Graeme Dott does not believe Ronnie O’Sullivan is the greatest snooker player ever – and doesn’t think Stephen Hendry tops the list either.
O’Sullivan and Hendry, with six and seven world titles respectively, are widely regarded as the two finest players of all time.
Dott, who turned professional in 1994, played against both of them as well as Steve Davis, who has also won the World Championship six times.
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But while he believes the trio all have an "aura" at the table, he does not rank any of them as the best to have played the game. That title belongs to John Higgins.
"I think there’s not that many players that have got that but he’s definitely one of them,” Dott told This Sporting Life podcast of O’Sullivan’s aura.
"I think Steve Davis had it, an aura, even though when I played Steve Davis he probably wasn’t as good as what he was in his heyday, but he was still really, really good.
Hendry had an aura, the three of them were just different. I played John Higgins at the Crucible and I genuinely think John Higgins is the best ever, but he’s still not got an aura.
"I have no idea [why Higgins didn’t have an aura]. I couldn’t tell you, but those three definitely have and I don’t really think John has it although I honestly think he’s the best ever."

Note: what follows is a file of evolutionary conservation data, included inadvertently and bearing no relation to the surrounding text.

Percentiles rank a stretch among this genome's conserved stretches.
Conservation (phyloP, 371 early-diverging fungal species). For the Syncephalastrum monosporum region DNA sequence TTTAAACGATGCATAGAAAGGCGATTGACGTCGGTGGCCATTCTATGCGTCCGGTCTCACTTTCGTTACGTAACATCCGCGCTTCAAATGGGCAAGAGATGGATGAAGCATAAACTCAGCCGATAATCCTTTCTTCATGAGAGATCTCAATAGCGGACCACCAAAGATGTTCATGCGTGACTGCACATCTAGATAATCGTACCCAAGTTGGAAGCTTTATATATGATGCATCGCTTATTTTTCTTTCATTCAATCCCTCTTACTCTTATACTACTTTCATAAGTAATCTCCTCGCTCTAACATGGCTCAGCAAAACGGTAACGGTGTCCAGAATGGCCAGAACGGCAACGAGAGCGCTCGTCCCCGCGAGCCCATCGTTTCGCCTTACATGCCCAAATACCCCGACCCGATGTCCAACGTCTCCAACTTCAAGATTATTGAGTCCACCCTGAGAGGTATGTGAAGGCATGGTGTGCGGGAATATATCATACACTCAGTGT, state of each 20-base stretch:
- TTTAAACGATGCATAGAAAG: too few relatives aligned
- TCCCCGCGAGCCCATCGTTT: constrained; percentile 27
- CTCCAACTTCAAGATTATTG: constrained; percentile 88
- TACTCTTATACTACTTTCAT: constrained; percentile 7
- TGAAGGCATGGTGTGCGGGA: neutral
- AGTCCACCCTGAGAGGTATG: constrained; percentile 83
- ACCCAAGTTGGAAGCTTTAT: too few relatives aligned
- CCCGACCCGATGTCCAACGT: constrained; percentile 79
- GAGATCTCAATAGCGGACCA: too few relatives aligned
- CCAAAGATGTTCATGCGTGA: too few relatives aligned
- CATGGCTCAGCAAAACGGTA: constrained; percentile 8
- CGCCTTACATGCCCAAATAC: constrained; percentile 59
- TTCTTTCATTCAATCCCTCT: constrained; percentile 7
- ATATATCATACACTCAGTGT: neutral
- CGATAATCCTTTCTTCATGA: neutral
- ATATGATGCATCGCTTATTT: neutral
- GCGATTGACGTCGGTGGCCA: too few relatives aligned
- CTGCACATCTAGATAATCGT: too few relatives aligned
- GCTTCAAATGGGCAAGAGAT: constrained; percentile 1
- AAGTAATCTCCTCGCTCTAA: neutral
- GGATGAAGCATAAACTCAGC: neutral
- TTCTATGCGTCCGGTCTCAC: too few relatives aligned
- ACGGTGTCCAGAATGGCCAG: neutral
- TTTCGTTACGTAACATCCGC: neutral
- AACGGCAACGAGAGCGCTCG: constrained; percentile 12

Dott, 43, won the World Championship once in 2006 but has battled with depression since.
He has revealed that O’Sullivan reached out to him to see how he was doing, having experienced similar challenges during his life.
"My wife Elaine made me go to the doctors and he said he thought I had chronic depression," said Dott.
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"I was on medication for a while and I went through a spell when I didn't win a match. I lost something like 17 matches in a row, it was a lot, it might even have been a full season when I didn't win a match. I can't even remember being at the tournaments. I would go, take one shirt, because I knew I was going to get beat, because I hadn't really practiced.
Funnily enough I actually got a phone call. Now I don't really speak to him at all - even now I don't really speak to him - but Ronnie phone me and was asking, because Ronnie has been through it as well.
"He was asking how I was feeling and what I was doing, and was saying it was the same as what he was doing.
“I thought it was really nice of him to phone, because he doesn't really speak to me, it's not as if we're mates. I thought it was nice of him to do that, and I looked at him a different way after that."
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